Well, I skipped over that part in the interests of brevity. The usual method is to teach the behavior before you give it a name, but I found that my dog learned most quickly when there was a verbal and singal comman introdcued very early in the process.

What would really be ideal, Zsofia, is if you could get a trainer who uses multiple methods to evaluate your dog and devise a program based on his personality. If that can’t be done, I would suggest researching different methods and trying them to see how well he responds to it. You may find that a combination of two methods works best.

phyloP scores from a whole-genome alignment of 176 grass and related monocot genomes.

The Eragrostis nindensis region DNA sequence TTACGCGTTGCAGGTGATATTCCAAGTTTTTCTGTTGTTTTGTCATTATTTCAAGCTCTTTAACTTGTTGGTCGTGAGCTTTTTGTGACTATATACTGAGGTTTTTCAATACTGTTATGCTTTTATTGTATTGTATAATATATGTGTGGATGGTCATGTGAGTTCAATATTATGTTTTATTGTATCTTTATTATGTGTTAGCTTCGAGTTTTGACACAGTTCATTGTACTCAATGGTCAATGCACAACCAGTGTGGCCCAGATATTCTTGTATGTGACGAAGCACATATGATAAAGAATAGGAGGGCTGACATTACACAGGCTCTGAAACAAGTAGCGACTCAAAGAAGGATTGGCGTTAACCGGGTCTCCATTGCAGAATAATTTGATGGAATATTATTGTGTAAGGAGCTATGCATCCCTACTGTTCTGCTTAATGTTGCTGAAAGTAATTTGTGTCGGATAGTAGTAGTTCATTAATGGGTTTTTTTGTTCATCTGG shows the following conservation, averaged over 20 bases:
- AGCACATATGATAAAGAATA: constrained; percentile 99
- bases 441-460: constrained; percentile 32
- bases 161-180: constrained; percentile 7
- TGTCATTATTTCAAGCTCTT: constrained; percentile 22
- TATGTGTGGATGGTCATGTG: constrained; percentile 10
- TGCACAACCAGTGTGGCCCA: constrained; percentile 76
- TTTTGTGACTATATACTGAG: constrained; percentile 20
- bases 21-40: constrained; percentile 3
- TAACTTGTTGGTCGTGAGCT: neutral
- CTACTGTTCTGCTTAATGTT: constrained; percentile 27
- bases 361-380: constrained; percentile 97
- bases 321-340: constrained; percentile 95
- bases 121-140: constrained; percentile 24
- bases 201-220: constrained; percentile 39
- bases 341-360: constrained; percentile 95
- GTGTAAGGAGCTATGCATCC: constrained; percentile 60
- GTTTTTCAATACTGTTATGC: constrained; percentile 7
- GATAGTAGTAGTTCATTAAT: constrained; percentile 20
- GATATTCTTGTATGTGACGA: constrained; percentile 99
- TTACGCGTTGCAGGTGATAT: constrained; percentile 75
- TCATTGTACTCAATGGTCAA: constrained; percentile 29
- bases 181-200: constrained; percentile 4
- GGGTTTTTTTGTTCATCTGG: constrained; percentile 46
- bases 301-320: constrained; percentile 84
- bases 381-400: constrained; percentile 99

Polaris, the dog I mentioned before, learned more quickly when I used hand signals along with verbal commands. Body language is a dog’s first language after all.

My youngest dog, Sirius, needed constant verbal guidance/encouagement. He had been abused in his previous home and he’s a timid little thing. If he didn’t get a behavior right on the first try, he would just freeze, panicking that he didn’t know what I wanted. I would say gently “Try again,” until he got it right. This is why the clicker method initial step of “tricking” the dog into a behavior didn’t work for him. If I just stood there looking at him expectantly, he would get scared.

Dog training is primarily the human figuring out how to communicate with the dog. Once a common “language” is agreed upon, it usually goes very smoothly. It’s all a matter of discovering which methods best suit your dog’s personality.